Music and Meditation and Alzheimer’s Disease

Music and meditation and Alzheimer’s disease are coming together in a forth coming book to be penned by, esteemed researcher, Rudolph Tanzi and renowned author and Doctor, Deepak Chopra.

Music and Meditation and Alzheimer’s Disease

Music and Meditation and Alzheimer’s Disease

The two meet at a TEDMED conference and were attracted to each other research and have agreed to collaborate on a book, that according to Tanzi will be about, “how to optimize the use of your brain to elevate both your levels of consciousness and cognition.”

I can say that as a member of the baby boomer generation this subject holds more than a passing interest for me, and really no matter what age group you’re in, ultimately, it should for you too. I have long been aware of the benefits of meditation as a means of stress reduction.

It is the connection between meditation, consciousness and Alzheimer’s that would, also be of interest to Dr. Chopra.

The benefits of a regular meditation practice are one of the most scientifically proven ways to elicit the relaxation response and reduce stress. It is the eliciting of the relaxation response that is one of the most powerful ways to delay memory loss and possibly even the onset of Alzheimer’s disease. This is believed to be as the result of anti-stress response and the lower production of cortisol a dangerous stress hormone.

Tanzi’s interest in music and Alzheimer’s disease, sparked by his own love of playing music, as prompted him to begin working on a book about music therapy for Alzheimer’s disease (as yet unfinished). He leads the Alzheimer’s Genome project and in article, published at KTVU.com, is working on…

“…a groundbreaking initiative in collaboration with the Cure Alzheimer’s Fund that is dedicated to finding genes associated with Alzheimer’s disease. Once scientists identify what’s going wrong with those genes in people who have the condition, they can work toward developing drugs that may repair the damage. “The idea is fix what’s broken,” Tanzi said.

Beginning with an accordion at age 9, Tanzi has always loved playing music, and that passion isn’t entirely separate from the work that he does on neurological conditions. In fact, right now he’s working on a book about music therapy for Alzheimer’s disease – more details will follow when it’s further along.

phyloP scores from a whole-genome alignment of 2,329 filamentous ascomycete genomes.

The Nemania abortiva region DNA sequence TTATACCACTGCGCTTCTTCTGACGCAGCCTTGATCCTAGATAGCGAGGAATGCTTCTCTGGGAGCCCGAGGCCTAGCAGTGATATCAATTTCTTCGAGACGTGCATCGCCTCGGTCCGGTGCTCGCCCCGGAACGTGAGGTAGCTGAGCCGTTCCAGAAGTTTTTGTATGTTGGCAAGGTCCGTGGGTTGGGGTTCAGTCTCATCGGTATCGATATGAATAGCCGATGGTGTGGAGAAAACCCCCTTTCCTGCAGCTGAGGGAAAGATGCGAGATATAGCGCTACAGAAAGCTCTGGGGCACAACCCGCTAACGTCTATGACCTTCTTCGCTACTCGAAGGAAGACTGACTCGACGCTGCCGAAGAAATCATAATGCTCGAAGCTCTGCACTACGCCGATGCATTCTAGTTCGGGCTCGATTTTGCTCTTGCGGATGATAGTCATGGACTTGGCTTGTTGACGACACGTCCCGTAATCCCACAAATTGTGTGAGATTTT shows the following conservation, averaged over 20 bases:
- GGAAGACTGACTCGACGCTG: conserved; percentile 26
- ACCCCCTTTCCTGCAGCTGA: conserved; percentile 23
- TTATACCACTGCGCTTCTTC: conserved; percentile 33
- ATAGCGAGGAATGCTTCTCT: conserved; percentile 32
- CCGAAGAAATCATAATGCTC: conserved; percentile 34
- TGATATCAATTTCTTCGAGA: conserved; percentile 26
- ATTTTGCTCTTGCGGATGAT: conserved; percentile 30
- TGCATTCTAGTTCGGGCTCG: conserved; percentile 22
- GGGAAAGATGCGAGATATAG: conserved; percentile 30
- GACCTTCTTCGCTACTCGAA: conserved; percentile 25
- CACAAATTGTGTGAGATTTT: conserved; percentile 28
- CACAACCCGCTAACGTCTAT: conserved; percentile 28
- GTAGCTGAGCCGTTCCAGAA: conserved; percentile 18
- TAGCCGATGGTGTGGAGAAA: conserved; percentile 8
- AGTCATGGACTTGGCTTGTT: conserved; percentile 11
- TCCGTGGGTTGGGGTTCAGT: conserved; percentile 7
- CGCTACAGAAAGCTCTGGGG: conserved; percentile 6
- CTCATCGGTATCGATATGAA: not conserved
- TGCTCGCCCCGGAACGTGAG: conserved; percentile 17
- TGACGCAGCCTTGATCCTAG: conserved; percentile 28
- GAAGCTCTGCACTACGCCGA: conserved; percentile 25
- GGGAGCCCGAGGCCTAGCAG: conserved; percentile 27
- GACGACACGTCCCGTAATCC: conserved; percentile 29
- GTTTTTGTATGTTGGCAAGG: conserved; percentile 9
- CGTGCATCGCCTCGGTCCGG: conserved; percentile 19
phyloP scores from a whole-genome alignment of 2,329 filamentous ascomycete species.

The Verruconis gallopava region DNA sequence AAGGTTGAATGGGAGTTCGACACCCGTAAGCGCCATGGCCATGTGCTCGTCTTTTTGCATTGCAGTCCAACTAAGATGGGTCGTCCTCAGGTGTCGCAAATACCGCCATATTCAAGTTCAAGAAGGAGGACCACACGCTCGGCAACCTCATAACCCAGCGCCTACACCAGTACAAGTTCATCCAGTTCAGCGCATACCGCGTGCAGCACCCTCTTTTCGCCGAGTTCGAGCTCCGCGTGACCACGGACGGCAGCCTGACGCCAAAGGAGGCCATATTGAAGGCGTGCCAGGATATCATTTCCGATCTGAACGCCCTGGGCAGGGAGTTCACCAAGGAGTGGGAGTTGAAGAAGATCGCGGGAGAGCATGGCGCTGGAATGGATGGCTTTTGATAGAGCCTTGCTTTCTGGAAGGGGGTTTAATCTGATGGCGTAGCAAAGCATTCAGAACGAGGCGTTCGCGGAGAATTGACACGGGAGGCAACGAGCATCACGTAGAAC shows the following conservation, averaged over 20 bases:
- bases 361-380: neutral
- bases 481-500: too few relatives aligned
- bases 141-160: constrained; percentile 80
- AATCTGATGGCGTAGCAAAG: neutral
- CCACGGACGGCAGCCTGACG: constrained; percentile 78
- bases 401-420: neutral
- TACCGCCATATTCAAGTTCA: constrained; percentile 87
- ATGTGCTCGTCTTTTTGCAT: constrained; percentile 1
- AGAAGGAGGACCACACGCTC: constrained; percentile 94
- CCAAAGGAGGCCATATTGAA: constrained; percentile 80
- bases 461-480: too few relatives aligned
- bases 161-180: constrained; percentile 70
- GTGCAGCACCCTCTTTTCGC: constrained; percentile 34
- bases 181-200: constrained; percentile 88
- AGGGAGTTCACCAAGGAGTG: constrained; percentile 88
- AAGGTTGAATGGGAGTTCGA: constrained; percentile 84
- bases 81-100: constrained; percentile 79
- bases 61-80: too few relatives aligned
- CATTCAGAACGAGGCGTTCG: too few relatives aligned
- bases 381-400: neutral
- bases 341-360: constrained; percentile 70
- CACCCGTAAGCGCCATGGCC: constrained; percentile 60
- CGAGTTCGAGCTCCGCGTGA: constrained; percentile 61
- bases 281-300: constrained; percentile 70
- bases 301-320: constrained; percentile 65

Tanzi is composing and practicing music all the time, which he says helps his research. It keeps his mind clear and free to come up with new ideas that can be tested in the lab later.

“For me, music is just an integral part of keeping my mind in the right state for doing science that’s hopefully novel and creative and out of the box and not simply derivative,” he said.

One focus of Tanzi’s group is examining genes associated with the brain’s immune system. This system is designed to help you in the event of trauma (such as concussion or stroke) or infection, but too much activity in the brain’s immune system can damage neurons, too. It seems that this system’s activity influences the buildup of beta-amyloid, the main ingredient of plaques seen in the brains of Alzheimer’s patients. The current goal is to develop drugs that could prevent this accumulation of beta-amyloid. Like cholesterol, beta-amyloid serves a purpose, but too much buildup is bad. The drugs in development “could be the statins of Alzheimer’s,” Tanzi explains.

A drug with a different mechanism that Tanzi’s group influenced is now in clinical trials. That one is designed to prevent the copper and zinc from binding to beta-amyloid, which would redistribute these metals in the brain and therefore reduce the brain plaque buildup associated with Alzheimer’s. The drug is being tested by Prana Biotechnology, an Australian company that began in Tanzi’s lab; evidence from phase II clinical trials suggests it may help cognitive function in patients, but further study is needed to say for sure.

Tanzi is also exploring a possible association between a commonly used anesthetic called isoflurane and Alzheimer’s. In mice, experiments have found that this chemical increases the production of beta-amyloid; whether this is also the case in humans is the subject of further exploration.

Having read other research that carnivores in the animal kingdom appear more likely to show Alzheimer’s pathology than herbivores, Tanzi is a vegetarian. There’s no new study on the subject, but existing evidence suggests there may be a connection, at least among animals. And in humans, the Mediterranean diet, which is low in red meat and high in vegetable content, has been associated with lower Alzheimer’s risk in several studies.” Read more…

This collaboration could be an important one, because medical studies indicate that by delaying the onset of memory loss by as little as five years that we can reduce a person’s chance of developing Alzheimer’s disease up to fifty percent. And if the memory is kept strong for ten years longer than expected that there is almost no risk of Alzheimer’s.

Music and meditation and Alzheimer’s disease are going to be linked together in a powerful way, and I believe for the benefit of us all.

Genes, Time & Immortality…Rudolph Tanzi, PH. D . & Deepak Chopra Part #1

Genes, Time & Immortality…Rudolph Tanzi, PH. D . & Deepak Chopra Part #1

Genes, Time & Immortality…Rudolph Tanzi, PH. D . & Deepak Chopra Part # 2

Genes, Time & Immortality…Rudolph Tanzi, PH. D . & Deepak Chopra Part # 2

Henry McCance and Rudolph Tanzi at TEDMED 2010

Rudolph Tanzi describes the cause of Alzheimer’s disease and how a venture capital-style funding model backed by Henry McCance has helped lead to progress in fighting this disease.

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